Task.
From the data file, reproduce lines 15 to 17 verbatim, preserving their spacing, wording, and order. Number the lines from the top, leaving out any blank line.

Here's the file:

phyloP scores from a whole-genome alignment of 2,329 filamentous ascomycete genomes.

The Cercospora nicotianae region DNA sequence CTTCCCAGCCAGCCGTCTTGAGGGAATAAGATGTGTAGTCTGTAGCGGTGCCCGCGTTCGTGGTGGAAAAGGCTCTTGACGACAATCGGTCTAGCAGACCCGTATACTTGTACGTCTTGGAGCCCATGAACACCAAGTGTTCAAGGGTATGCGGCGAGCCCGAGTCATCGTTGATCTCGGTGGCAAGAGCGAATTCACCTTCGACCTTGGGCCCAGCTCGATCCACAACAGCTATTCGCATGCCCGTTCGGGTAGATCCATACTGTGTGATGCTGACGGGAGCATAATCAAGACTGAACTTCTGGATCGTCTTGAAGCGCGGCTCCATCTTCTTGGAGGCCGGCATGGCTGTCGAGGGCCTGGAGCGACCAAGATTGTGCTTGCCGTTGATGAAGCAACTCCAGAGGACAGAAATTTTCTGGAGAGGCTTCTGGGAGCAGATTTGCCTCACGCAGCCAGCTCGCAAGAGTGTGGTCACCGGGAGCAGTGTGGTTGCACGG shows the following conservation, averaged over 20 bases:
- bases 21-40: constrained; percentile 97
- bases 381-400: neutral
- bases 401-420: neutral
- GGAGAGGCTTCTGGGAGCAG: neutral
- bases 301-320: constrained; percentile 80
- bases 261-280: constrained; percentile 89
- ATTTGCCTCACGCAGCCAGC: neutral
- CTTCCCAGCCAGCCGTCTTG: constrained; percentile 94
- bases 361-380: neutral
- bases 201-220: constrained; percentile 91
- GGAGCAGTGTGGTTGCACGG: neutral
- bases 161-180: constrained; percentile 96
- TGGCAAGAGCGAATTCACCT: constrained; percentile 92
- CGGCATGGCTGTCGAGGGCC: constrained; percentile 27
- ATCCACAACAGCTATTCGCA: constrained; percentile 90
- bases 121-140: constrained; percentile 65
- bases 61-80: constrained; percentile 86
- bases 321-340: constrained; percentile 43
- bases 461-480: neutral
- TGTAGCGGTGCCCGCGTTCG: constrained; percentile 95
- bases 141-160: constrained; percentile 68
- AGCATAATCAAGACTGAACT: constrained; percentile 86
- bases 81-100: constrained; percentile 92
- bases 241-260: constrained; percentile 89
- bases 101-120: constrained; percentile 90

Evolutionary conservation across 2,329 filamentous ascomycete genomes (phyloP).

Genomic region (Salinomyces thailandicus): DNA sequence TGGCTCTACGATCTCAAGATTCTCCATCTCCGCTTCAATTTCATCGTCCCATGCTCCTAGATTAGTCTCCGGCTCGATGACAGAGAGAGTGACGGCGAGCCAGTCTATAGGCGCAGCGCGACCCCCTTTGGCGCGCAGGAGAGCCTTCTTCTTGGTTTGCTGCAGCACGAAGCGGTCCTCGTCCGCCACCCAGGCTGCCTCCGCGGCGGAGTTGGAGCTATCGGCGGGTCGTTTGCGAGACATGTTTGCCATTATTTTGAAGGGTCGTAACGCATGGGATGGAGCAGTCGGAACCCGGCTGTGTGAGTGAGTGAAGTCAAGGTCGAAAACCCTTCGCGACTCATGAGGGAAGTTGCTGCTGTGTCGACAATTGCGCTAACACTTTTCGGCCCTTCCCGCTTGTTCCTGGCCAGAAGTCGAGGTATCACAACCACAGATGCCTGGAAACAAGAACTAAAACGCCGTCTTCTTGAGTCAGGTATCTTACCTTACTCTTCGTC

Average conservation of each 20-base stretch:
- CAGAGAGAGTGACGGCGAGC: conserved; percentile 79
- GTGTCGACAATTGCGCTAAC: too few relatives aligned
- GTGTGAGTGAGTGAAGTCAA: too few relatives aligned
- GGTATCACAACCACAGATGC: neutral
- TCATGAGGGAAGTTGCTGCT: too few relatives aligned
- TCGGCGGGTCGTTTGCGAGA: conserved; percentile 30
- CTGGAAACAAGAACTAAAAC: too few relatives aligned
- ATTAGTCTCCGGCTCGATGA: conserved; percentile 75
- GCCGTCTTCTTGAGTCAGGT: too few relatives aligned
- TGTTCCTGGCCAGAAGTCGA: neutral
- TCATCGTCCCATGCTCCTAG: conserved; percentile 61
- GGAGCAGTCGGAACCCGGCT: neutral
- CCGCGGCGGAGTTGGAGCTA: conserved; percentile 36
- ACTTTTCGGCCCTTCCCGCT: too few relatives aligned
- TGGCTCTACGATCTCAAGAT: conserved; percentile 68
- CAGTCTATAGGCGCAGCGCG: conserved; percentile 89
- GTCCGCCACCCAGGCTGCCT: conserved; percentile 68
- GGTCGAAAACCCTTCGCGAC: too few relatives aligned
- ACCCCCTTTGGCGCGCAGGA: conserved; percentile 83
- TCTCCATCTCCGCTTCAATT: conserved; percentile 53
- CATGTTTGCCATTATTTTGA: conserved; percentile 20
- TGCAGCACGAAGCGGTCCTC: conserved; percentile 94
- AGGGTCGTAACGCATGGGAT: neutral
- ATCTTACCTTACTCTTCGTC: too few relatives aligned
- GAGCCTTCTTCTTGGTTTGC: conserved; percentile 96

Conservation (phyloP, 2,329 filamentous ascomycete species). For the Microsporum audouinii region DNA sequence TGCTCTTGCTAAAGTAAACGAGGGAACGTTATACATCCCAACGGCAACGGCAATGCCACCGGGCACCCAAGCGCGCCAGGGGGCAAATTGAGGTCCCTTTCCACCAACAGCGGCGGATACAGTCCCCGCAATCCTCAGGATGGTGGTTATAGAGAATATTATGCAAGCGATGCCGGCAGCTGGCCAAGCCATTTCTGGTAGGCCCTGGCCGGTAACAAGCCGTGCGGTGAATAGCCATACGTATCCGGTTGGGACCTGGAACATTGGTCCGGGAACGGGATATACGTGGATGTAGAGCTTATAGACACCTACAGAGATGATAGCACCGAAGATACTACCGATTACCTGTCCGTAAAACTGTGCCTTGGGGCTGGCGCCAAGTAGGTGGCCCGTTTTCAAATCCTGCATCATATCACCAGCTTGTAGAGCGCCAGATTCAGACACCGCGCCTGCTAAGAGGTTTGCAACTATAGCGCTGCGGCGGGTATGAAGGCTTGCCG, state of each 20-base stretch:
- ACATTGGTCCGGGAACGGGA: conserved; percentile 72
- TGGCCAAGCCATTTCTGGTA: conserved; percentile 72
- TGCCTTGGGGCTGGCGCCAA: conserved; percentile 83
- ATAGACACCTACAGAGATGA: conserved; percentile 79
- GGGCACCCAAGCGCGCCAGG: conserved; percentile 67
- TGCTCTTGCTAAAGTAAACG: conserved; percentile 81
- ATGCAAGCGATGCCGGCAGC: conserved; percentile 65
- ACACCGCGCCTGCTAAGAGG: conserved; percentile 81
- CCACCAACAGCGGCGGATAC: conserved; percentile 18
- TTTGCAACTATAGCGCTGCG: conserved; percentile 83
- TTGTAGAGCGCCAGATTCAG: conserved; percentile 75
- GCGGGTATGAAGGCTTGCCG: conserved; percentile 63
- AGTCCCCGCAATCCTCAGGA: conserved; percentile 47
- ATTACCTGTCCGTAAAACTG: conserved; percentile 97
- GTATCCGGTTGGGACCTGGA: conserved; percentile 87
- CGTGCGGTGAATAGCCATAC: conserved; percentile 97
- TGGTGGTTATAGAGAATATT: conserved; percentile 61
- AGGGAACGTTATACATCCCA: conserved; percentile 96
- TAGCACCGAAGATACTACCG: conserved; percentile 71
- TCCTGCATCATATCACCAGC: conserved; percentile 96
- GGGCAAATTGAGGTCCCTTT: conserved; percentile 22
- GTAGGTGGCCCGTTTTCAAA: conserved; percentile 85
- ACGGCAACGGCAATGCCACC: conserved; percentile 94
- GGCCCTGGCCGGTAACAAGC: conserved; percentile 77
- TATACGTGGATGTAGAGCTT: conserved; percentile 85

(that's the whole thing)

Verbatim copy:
- TGGCAAGAGCGAATTCACCT: constrained; percentile 92
- CGGCATGGCTGTCGAGGGCC: constrained; percentile 27
- ATCCACAACAGCTATTCGCA: constrained; percentile 90